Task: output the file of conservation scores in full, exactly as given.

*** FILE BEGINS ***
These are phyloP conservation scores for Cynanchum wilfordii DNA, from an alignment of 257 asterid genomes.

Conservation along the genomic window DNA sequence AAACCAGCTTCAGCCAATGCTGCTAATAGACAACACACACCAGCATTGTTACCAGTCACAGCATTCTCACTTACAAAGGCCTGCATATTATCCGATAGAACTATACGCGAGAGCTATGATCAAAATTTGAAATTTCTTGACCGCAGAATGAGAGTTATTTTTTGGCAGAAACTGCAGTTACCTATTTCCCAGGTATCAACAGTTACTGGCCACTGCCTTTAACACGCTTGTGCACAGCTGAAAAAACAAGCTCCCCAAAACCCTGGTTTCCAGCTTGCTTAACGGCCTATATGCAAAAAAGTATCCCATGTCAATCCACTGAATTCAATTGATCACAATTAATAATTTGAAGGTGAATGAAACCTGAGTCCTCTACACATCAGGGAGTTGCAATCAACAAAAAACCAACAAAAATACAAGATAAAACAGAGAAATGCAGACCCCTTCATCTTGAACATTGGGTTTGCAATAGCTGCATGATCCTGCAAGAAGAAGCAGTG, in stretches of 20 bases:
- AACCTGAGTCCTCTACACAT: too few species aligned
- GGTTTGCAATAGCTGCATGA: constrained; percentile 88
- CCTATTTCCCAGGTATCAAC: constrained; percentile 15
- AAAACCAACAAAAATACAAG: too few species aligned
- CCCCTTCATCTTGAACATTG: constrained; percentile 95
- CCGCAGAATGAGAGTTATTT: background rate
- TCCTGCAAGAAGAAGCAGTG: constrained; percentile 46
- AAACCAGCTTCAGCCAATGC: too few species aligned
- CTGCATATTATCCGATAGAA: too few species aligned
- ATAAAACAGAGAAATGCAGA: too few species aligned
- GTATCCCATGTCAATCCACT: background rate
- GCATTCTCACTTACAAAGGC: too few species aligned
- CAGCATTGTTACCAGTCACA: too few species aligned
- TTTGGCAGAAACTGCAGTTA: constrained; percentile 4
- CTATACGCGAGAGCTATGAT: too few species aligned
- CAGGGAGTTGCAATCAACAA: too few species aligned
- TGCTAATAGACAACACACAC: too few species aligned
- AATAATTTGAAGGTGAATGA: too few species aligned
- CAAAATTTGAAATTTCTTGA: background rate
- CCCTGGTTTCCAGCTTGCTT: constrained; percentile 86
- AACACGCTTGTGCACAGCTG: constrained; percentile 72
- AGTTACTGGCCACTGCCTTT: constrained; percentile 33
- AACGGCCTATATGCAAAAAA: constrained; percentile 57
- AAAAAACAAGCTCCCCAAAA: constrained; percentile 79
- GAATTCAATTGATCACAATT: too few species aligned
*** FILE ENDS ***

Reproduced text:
These are phyloP conservation scores for Cynanchum wilfordii DNA, from an alignment of 257 asterid genomes.

Conservation along the genomic window DNA sequence AAACCAGCTTCAGCCAATGCTGCTAATAGACAACACACACCAGCATTGTTACCAGTCACAGCATTCTCACTTACAAAGGCCTGCATATTATCCGATAGAACTATACGCGAGAGCTATGATCAAAATTTGAAATTTCTTGACCGCAGAATGAGAGTTATTTTTTGGCAGAAACTGCAGTTACCTATTTCCCAGGTATCAACAGTTACTGGCCACTGCCTTTAACACGCTTGTGCACAGCTGAAAAAACAAGCTCCCCAAAACCCTGGTTTCCAGCTTGCTTAACGGCCTATATGCAAAAAAGTATCCCATGTCAATCCACTGAATTCAATTGATCACAATTAATAATTTGAAGGTGAATGAAACCTGAGTCCTCTACACATCAGGGAGTTGCAATCAACAAAAAACCAACAAAAATACAAGATAAAACAGAGAAATGCAGACCCCTTCATCTTGAACATTGGGTTTGCAATAGCTGCATGATCCTGCAAGAAGAAGCAGTG, in stretches of 20 bases:
- AACCTGAGTCCTCTACACAT: too few species aligned
- GGTTTGCAATAGCTGCATGA: constrained; percentile 88
- CCTATTTCCCAGGTATCAAC: constrained; percentile 15
- AAAACCAACAAAAATACAAG: too few species aligned
- CCCCTTCATCTTGAACATTG: constrained; percentile 95
- CCGCAGAATGAGAGTTATTT: background rate
- TCCTGCAAGAAGAAGCAGTG: constrained; percentile 46
- AAACCAGCTTCAGCCAATGC: too few species aligned
- CTGCATATTATCCGATAGAA: too few species aligned
- ATAAAACAGAGAAATGCAGA: too few species aligned
- GTATCCCATGTCAATCCACT: background rate
- GCATTCTCACTTACAAAGGC: too few species aligned
- CAGCATTGTTACCAGTCACA: too few species aligned
- TTTGGCAGAAACTGCAGTTA: constrained; percentile 4
- CTATACGCGAGAGCTATGAT: too few species aligned
- CAGGGAGTTGCAATCAACAA: too few species aligned
- TGCTAATAGACAACACACAC: too few species aligned
- AATAATTTGAAGGTGAATGA: too few species aligned
- CAAAATTTGAAATTTCTTGA: background rate
- CCCTGGTTTCCAGCTTGCTT: constrained; percentile 86
- AACACGCTTGTGCACAGCTG: constrained; percentile 72
- AGTTACTGGCCACTGCCTTT: constrained; percentile 33
- AACGGCCTATATGCAAAAAA: constrained; percentile 57
- AAAAAACAAGCTCCCCAAAA: constrained; percentile 79
- GAATTCAATTGATCACAATT: too few species aligned